The CMMI Institute for software engineering last week released its Data Management Maturity Model, in an effort to improve data management practices in the face of onrushing waves of big data. Part of Carnegie Innovations, the institute is associated with Carnegie Mellon University.
"Everything is based on data today. We make so many decisions based on data, the integrity, governance and quality of that data needs to be better assured," said Lynn Penn, director of enterprise integration at Lockheed Martin Corp. She said she and her colleagues have begun to use the Data Management Maturity (DMM) Model as part of development programs at Lockheed-Martin.
With early adopters among such organizations as Lockheed-Martin, Fannie Mae, Freddie Mac and the Federal Reserve System, the new framework is meant to help teams align data management strategy with business goals of companies and institutions.
Penn said the DMM helps users create a common terminology for describing data and the framework focuses on data management at strategic as well as planning levels.
Like earlier noted CMMI Institute work, the DMM model sets guides for achieving different capability levels based on measured improvements in specific process areas of data management. The CMMI Institute worked with the Enterprise Data Management Council and other organizations during the DMM development process.
In a way, the new work is intended to bring some of the design rigor already familiar to many through the group's well established Capability Maturity Model Integration, or CMMI. It sets guides for building repeatable software engineering practices within organizations, and has been in use for more than 20 years.
The key to CMMI is a series of levels of process improvements that in turn represent levels of IT maturity. Users work through a process in which they evaluate current data management capabilities, uncover gaps and highlight strengths. The method helps leaders establish priorities and create a roadmap for process improvements.
While there are similarities between CMMI and DMM, there are differences as well. The original CMMI takes somewhat of an agnostic view on data issues, which DMM more directly addresses.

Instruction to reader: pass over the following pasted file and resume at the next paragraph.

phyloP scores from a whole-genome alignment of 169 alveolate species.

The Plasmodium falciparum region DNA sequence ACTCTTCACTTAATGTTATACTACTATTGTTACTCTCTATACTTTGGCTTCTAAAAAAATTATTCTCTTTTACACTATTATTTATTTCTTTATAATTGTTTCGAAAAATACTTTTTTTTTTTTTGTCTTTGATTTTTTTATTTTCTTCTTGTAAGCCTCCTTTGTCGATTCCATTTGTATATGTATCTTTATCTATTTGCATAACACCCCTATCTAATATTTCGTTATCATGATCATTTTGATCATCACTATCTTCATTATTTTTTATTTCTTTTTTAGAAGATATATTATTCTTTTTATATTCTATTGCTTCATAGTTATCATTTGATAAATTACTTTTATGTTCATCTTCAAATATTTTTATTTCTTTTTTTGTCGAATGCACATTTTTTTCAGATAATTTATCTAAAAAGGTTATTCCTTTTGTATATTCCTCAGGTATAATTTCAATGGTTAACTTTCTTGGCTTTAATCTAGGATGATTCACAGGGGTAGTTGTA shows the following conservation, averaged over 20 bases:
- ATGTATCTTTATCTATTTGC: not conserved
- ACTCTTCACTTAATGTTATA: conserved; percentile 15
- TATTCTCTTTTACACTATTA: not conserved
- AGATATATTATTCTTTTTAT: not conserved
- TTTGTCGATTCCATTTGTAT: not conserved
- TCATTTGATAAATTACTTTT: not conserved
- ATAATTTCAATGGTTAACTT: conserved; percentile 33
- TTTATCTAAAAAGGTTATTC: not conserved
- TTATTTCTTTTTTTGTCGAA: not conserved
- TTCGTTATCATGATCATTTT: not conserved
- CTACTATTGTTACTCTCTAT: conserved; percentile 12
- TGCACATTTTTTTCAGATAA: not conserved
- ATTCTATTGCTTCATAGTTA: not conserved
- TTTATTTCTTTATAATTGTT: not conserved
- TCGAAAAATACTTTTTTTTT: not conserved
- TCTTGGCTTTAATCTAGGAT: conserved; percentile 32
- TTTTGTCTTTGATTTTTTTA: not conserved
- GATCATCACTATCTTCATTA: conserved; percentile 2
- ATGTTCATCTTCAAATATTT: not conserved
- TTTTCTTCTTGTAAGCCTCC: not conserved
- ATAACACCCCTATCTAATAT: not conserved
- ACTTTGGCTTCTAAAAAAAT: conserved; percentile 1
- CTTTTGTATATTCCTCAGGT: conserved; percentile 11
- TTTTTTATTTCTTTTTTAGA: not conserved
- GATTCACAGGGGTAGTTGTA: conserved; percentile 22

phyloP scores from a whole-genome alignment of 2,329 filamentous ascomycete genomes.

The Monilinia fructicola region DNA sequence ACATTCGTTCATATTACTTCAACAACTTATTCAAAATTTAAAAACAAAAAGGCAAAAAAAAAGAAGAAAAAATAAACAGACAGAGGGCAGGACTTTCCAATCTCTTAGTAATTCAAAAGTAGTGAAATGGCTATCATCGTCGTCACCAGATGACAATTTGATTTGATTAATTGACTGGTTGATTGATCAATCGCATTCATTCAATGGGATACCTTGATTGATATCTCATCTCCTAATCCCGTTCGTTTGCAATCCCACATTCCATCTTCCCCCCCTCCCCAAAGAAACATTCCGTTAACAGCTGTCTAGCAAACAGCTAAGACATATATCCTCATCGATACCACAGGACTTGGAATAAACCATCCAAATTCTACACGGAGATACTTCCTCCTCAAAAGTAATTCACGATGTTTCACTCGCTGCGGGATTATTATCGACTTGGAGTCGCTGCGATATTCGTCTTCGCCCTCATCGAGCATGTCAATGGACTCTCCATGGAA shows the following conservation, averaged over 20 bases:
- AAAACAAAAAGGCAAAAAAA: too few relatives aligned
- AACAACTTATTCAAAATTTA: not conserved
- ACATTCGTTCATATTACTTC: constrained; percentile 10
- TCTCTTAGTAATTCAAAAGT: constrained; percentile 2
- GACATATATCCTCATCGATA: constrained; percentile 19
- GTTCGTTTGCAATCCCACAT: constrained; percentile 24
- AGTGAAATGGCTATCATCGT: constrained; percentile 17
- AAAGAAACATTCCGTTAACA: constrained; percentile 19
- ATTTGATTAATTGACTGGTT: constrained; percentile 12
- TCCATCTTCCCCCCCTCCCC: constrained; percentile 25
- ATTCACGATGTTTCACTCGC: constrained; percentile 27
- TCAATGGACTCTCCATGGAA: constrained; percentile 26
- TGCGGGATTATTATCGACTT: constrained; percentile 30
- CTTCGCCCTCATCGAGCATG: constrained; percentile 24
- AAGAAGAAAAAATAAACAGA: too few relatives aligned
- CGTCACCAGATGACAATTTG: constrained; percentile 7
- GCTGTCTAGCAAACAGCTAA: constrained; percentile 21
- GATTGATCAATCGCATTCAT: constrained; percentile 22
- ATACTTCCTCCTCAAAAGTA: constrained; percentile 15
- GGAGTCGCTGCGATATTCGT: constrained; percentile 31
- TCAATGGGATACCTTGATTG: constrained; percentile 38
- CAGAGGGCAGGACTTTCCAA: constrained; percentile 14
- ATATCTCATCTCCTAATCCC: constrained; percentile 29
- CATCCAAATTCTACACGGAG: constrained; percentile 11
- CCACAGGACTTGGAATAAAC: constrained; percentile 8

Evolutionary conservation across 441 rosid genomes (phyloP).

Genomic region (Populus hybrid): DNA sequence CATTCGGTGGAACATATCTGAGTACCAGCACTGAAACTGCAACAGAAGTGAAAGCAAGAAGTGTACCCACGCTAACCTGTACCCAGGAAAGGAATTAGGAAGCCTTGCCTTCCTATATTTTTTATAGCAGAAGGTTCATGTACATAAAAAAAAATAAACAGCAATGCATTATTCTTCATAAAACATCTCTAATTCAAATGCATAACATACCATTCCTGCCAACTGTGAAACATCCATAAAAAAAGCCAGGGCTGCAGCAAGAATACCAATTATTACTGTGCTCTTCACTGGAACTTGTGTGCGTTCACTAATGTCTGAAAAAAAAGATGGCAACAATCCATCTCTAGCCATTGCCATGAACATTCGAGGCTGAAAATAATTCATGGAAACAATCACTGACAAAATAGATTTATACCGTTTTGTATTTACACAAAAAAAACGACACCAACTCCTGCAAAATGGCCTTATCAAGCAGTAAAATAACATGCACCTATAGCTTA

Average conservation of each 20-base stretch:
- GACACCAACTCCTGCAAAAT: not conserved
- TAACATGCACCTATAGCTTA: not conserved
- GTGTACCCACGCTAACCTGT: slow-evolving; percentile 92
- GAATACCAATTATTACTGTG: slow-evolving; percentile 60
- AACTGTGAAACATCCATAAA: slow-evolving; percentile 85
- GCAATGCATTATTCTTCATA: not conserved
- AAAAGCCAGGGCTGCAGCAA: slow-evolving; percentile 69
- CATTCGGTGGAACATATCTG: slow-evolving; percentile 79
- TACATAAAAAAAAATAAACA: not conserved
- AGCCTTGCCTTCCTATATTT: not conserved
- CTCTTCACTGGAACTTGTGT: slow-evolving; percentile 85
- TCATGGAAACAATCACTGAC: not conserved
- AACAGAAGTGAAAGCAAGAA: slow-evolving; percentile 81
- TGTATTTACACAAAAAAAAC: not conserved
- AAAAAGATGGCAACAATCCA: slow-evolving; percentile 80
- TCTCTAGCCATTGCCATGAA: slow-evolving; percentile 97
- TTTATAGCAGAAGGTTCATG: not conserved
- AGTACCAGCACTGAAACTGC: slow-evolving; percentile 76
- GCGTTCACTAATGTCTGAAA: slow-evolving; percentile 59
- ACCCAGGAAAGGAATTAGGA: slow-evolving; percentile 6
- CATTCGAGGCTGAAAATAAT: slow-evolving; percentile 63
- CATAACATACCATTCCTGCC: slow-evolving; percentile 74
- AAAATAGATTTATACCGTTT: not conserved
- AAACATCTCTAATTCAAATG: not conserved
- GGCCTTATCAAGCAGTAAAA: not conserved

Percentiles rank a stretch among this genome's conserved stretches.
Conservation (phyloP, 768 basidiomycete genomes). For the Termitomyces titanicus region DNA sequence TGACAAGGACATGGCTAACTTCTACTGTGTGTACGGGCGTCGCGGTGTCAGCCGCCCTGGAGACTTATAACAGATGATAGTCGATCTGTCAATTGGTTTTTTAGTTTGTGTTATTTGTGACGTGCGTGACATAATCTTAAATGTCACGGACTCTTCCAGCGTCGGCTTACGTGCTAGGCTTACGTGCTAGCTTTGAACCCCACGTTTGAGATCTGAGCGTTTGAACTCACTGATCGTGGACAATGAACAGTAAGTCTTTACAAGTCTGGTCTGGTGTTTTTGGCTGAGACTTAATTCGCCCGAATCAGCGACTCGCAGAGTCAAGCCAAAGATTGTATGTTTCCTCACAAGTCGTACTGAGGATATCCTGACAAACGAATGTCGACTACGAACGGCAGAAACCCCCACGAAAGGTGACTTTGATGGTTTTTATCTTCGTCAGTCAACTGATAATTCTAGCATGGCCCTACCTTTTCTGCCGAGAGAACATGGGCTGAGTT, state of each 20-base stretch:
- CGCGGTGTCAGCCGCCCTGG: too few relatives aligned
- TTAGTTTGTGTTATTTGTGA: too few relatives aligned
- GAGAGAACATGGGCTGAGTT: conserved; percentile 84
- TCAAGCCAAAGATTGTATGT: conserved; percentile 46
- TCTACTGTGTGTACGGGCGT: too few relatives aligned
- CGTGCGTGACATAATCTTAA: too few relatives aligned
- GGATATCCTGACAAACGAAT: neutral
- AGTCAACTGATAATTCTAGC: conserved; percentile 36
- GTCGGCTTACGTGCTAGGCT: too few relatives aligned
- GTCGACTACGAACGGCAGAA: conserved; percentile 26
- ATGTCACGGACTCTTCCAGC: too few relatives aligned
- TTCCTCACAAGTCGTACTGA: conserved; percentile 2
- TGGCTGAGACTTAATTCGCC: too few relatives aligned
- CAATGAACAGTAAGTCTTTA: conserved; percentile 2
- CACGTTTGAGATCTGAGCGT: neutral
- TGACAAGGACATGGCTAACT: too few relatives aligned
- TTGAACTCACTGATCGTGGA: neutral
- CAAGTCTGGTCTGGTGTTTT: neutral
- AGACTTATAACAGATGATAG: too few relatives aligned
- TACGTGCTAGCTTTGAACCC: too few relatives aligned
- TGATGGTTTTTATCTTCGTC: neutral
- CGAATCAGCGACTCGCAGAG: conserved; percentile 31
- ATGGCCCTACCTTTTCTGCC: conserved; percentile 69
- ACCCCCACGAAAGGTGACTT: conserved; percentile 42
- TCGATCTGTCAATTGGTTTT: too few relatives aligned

In the big tent of data
"This is CMMI for data management, we have applied the principle and the architecture and structure and level-gradated capabilities that can make a built-in path to improvement," said Melanie Mecca, program director for DMM at CMMI Institute.
Mecca agrees that some of the software architecture themes of DMM have been seen before. Data management experts have long said that projects stumble when the business side of the organization is not adequately involved in the data strategy.
But DMM looks to better enable this cross department communications, by outlining practical steps users can take to achieve that goal, she said. A balanced perspective is part of the process.
"It's about providing managers with guidance -- ways to bring about a balance between 'the forest and trees' for the business professionals, data management professionals and IT providers," Mecca said. "We do it as a big tent approach -- we put all the participants together."
Penn agrees, while emphasizing that DMM is about guides rather than rules. Users need to apply the correct effort too, she said.
"This isn't a hall pass or guarantee that everything is ok because of DMM," she said. "But the probability of success is increased by employing the [CMM] models as best practices."
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